Too Faced: Great colours, cruelty free and also produce Vegan friendly products!
Urban Decay: Amazing colours, do not test on animals and cruelty free, also produce Vegan friendly products, but are owned by L'Oreal (see above)

I try to buy cruelty free wherever possible, but it's not always straight forward. If you use any cruelty free brands that I haven't mentioned please share! The more people who know this stuff the better and good luck in your quest!


Saturday 19 April 2014

This week at a glance...

This week I got a great response from one of my favourite bloggers who runs The Kissed Mouth, a site about all things Pre Raphaelite and Victorian. Kirsty Stonell Walker is the author of two novels about the Pre Raphaelite muses, Fanny Cornforth and Alexa Wilding (both favourites of Dante Gabriel Rossetti who is the style inspiration behind my latest painting).

She said she loved my work and thought it was 'lovely', which is praise indeed from a fellow Pre Raphaelite fanatic, and a published one at that!  

I spent another contented day working away at Grace's face on Tuesday and have started to put in the deeper shades and contouring. Again this process is so much like applying make up sometimes it's just one small step away from make up brushes to paint brushes!

I have a few days off work coming up so I am looking forward to spending more time at the studio and really pushing on with this piece. It is such a joy to me to be using one of my favourite artists as inspiration for something that is still considered a controversial subject matter.

When I wonder what Rossetti would think of his style being used as a platform to celebrate transgender femininity I can't help thinking he'd be quite pleased. He was ever a one for liberal thinking and championing left wing causes (they were a free thinking crowd those Pre Raphaelites!); Siding with abolitionists against American slavery during the civil war, using models of mixed race and encouraging his wife to become a fellow artist, I'm sure Rossetti would have approved of this most recent collaboration, or at least have found it entertaining :)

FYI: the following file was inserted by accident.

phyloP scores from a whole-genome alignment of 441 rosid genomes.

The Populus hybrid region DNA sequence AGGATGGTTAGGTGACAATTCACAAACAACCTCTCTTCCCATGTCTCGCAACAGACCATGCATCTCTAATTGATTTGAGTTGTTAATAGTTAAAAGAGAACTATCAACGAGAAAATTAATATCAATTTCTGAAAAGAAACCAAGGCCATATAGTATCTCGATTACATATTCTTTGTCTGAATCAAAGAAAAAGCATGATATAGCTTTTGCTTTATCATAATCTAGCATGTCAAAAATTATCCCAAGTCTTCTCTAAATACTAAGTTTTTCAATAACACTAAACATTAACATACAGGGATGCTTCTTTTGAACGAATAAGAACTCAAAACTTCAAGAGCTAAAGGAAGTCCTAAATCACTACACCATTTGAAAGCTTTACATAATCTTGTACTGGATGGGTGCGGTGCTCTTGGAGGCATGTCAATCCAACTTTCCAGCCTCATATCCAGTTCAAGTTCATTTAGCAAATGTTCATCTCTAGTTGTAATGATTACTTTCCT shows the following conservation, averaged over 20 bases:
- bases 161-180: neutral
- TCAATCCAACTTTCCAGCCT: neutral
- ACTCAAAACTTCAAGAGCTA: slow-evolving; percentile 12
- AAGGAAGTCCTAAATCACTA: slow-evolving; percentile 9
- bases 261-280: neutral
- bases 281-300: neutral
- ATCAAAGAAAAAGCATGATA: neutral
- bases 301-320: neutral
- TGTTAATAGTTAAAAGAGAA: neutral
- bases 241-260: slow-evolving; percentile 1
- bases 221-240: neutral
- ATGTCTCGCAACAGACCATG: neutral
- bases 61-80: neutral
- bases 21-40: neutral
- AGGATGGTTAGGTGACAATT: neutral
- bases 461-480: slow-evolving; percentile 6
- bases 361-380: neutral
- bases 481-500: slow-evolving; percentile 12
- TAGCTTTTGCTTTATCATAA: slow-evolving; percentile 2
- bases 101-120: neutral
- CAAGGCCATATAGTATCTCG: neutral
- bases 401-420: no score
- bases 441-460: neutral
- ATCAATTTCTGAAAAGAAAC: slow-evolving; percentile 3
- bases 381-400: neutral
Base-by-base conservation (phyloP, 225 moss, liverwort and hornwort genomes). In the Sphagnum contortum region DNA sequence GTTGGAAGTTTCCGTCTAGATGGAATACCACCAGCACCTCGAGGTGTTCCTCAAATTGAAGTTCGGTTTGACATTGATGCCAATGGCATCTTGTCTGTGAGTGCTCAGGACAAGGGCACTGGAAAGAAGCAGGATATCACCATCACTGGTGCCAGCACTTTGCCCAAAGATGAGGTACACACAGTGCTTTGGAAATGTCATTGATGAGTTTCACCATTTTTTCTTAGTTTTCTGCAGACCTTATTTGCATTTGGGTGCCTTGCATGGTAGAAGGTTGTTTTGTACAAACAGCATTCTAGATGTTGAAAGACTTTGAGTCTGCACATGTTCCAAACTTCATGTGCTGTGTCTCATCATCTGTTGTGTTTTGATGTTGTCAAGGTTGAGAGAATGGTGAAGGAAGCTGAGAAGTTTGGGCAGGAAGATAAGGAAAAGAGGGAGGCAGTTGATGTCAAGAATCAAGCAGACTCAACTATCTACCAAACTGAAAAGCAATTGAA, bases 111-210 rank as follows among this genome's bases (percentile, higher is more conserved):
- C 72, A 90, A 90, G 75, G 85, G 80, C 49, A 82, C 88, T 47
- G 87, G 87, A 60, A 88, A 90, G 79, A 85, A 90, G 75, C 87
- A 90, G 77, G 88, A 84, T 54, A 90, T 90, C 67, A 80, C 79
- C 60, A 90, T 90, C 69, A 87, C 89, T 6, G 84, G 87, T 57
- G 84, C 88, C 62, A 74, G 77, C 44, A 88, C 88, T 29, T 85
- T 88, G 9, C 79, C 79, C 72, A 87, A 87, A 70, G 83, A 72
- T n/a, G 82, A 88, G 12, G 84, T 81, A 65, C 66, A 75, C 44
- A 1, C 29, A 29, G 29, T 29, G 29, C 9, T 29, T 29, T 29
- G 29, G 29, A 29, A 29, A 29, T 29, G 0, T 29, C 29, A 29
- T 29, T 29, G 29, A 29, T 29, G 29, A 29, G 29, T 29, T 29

Stay tuned as the project continues, 

Saturday 12 April 2014

From Pre Raphaeltes to Pin ups

Anyone who has read my blog before when I've been speaking of my love of Pre Raphaelite work will know I've often held the opinion that the Pre Raphaelite models were the pin up girls of their time. I've always thought of them in the same way, they might not be portrayed as cheeky or scantily clad, but they are definitely unattainable and glamorous, and they certainly define an era through their beauty.

So you can imagine my excitement of recently finding out about an artist who managed to span both genres in his lifetime and reflected this in his art work!

Frank Cadogan Cowper is widely known as 'the last of the Pre Raphaelites' being born in 1877 just around the time Edward Burne Jones was creating such works as The Beguiling of Merlin. 

Although Frank Cadogan Cowper was never one of the 'brotherhood', that title only belonging to seven artists including the best known Rossetti, Milias and Holman Hunt, like countless artists after them, being loosely associated with the Pre Raphaelite movement was enough to earn Cowper an honorary PRB badge.

In fact by the time Cowper first exhibited in 1899 the original Pre Raphaelite brotherhood had disbanded over 30 years earlier, yet it's influence could be seen in artists such as Evelyn de Morgan, John William Waterhouse and of course in the work of Cowper himself.

The painting on the left is called 'An Aristocrat Answering the Summons to Execution'